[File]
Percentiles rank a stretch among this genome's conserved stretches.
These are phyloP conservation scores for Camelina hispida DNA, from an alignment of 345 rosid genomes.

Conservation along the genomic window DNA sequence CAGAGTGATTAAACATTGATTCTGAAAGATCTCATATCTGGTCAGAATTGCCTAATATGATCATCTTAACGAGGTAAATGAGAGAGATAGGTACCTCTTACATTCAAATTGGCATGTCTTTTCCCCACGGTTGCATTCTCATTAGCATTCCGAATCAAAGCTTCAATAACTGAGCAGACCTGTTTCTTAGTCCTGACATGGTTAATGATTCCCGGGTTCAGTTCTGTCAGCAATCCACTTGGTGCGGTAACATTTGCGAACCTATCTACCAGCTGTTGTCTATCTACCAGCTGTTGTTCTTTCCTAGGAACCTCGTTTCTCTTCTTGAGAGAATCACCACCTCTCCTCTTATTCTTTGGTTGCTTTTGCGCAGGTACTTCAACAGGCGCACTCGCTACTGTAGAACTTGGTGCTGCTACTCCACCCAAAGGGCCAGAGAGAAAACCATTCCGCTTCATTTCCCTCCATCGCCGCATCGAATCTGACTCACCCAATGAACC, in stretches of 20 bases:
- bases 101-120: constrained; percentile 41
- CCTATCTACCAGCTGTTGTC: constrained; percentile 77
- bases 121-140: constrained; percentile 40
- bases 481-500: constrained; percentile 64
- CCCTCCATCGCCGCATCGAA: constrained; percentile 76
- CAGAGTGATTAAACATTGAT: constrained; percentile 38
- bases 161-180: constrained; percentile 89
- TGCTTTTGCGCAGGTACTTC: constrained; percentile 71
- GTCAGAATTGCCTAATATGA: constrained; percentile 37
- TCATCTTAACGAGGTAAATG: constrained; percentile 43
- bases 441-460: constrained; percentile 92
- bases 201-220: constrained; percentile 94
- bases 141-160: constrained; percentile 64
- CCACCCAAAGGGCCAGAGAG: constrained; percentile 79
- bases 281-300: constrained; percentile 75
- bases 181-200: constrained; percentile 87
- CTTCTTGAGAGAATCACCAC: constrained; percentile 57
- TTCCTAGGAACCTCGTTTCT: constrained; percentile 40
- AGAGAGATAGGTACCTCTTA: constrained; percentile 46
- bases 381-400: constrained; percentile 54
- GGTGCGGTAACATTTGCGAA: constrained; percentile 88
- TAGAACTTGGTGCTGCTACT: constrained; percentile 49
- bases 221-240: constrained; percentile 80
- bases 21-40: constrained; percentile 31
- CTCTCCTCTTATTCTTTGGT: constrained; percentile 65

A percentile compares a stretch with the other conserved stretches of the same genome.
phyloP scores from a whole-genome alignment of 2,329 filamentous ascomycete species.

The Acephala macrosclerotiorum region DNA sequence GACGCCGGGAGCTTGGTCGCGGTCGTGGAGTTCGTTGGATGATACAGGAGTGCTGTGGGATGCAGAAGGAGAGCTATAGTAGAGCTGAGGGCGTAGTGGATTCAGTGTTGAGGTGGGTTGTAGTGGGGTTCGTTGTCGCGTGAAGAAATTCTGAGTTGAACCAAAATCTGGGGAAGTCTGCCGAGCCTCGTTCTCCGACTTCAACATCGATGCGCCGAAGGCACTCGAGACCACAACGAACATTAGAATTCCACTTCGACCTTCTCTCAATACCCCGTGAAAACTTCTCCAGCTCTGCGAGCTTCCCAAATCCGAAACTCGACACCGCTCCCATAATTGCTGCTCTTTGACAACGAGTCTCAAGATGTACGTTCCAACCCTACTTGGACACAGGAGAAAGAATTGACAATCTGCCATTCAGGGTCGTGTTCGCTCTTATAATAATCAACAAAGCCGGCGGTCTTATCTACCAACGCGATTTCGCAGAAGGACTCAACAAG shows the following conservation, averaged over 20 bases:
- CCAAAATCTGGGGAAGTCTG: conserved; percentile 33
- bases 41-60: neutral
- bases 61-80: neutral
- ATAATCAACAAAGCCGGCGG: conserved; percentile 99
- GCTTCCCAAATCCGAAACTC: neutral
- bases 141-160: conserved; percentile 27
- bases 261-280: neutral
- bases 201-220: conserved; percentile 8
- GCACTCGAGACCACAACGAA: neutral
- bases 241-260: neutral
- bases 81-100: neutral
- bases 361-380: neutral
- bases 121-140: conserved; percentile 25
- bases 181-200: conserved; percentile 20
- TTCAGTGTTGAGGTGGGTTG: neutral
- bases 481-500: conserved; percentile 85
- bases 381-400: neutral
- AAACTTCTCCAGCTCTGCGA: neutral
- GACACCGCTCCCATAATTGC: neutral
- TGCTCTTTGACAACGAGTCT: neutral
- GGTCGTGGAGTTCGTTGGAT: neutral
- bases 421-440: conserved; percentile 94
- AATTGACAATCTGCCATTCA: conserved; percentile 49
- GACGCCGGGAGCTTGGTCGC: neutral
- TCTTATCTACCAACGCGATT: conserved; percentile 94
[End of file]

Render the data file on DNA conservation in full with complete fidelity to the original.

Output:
Percentiles rank a stretch among this genome's conserved stretches.
These are phyloP conservation scores for Camelina hispida DNA, from an alignment of 345 rosid genomes.

Conservation along the genomic window DNA sequence CAGAGTGATTAAACATTGATTCTGAAAGATCTCATATCTGGTCAGAATTGCCTAATATGATCATCTTAACGAGGTAAATGAGAGAGATAGGTACCTCTTACATTCAAATTGGCATGTCTTTTCCCCACGGTTGCATTCTCATTAGCATTCCGAATCAAAGCTTCAATAACTGAGCAGACCTGTTTCTTAGTCCTGACATGGTTAATGATTCCCGGGTTCAGTTCTGTCAGCAATCCACTTGGTGCGGTAACATTTGCGAACCTATCTACCAGCTGTTGTCTATCTACCAGCTGTTGTTCTTTCCTAGGAACCTCGTTTCTCTTCTTGAGAGAATCACCACCTCTCCTCTTATTCTTTGGTTGCTTTTGCGCAGGTACTTCAACAGGCGCACTCGCTACTGTAGAACTTGGTGCTGCTACTCCACCCAAAGGGCCAGAGAGAAAACCATTCCGCTTCATTTCCCTCCATCGCCGCATCGAATCTGACTCACCCAATGAACC, in stretches of 20 bases:
- bases 101-120: constrained; percentile 41
- CCTATCTACCAGCTGTTGTC: constrained; percentile 77
- bases 121-140: constrained; percentile 40
- bases 481-500: constrained; percentile 64
- CCCTCCATCGCCGCATCGAA: constrained; percentile 76
- CAGAGTGATTAAACATTGAT: constrained; percentile 38
- bases 161-180: constrained; percentile 89
- TGCTTTTGCGCAGGTACTTC: constrained; percentile 71
- GTCAGAATTGCCTAATATGA: constrained; percentile 37
- TCATCTTAACGAGGTAAATG: constrained; percentile 43
- bases 441-460: constrained; percentile 92
- bases 201-220: constrained; percentile 94
- bases 141-160: constrained; percentile 64
- CCACCCAAAGGGCCAGAGAG: constrained; percentile 79
- bases 281-300: constrained; percentile 75
- bases 181-200: constrained; percentile 87
- CTTCTTGAGAGAATCACCAC: constrained; percentile 57
- TTCCTAGGAACCTCGTTTCT: constrained; percentile 40
- AGAGAGATAGGTACCTCTTA: constrained; percentile 46
- bases 381-400: constrained; percentile 54
- GGTGCGGTAACATTTGCGAA: constrained; percentile 88
- TAGAACTTGGTGCTGCTACT: constrained; percentile 49
- bases 221-240: constrained; percentile 80
- bases 21-40: constrained; percentile 31
- CTCTCCTCTTATTCTTTGGT: constrained; percentile 65

A percentile compares a stretch with the other conserved stretches of the same genome.
phyloP scores from a whole-genome alignment of 2,329 filamentous ascomycete species.

The Acephala macrosclerotiorum region DNA sequence GACGCCGGGAGCTTGGTCGCGGTCGTGGAGTTCGTTGGATGATACAGGAGTGCTGTGGGATGCAGAAGGAGAGCTATAGTAGAGCTGAGGGCGTAGTGGATTCAGTGTTGAGGTGGGTTGTAGTGGGGTTCGTTGTCGCGTGAAGAAATTCTGAGTTGAACCAAAATCTGGGGAAGTCTGCCGAGCCTCGTTCTCCGACTTCAACATCGATGCGCCGAAGGCACTCGAGACCACAACGAACATTAGAATTCCACTTCGACCTTCTCTCAATACCCCGTGAAAACTTCTCCAGCTCTGCGAGCTTCCCAAATCCGAAACTCGACACCGCTCCCATAATTGCTGCTCTTTGACAACGAGTCTCAAGATGTACGTTCCAACCCTACTTGGACACAGGAGAAAGAATTGACAATCTGCCATTCAGGGTCGTGTTCGCTCTTATAATAATCAACAAAGCCGGCGGTCTTATCTACCAACGCGATTTCGCAGAAGGACTCAACAAG shows the following conservation, averaged over 20 bases:
- CCAAAATCTGGGGAAGTCTG: conserved; percentile 33
- bases 41-60: neutral
- bases 61-80: neutral
- ATAATCAACAAAGCCGGCGG: conserved; percentile 99
- GCTTCCCAAATCCGAAACTC: neutral
- bases 141-160: conserved; percentile 27
- bases 261-280: neutral
- bases 201-220: conserved; percentile 8
- GCACTCGAGACCACAACGAA: neutral
- bases 241-260: neutral
- bases 81-100: neutral
- bases 361-380: neutral
- bases 121-140: conserved; percentile 25
- bases 181-200: conserved; percentile 20
- TTCAGTGTTGAGGTGGGTTG: neutral
- bases 481-500: conserved; percentile 85
- bases 381-400: neutral
- AAACTTCTCCAGCTCTGCGA: neutral
- GACACCGCTCCCATAATTGC: neutral
- TGCTCTTTGACAACGAGTCT: neutral
- GGTCGTGGAGTTCGTTGGAT: neutral
- bases 421-440: conserved; percentile 94
- AATTGACAATCTGCCATTCA: conserved; percentile 49
- GACGCCGGGAGCTTGGTCGC: neutral
- TCTTATCTACCAACGCGATT: conserved; percentile 94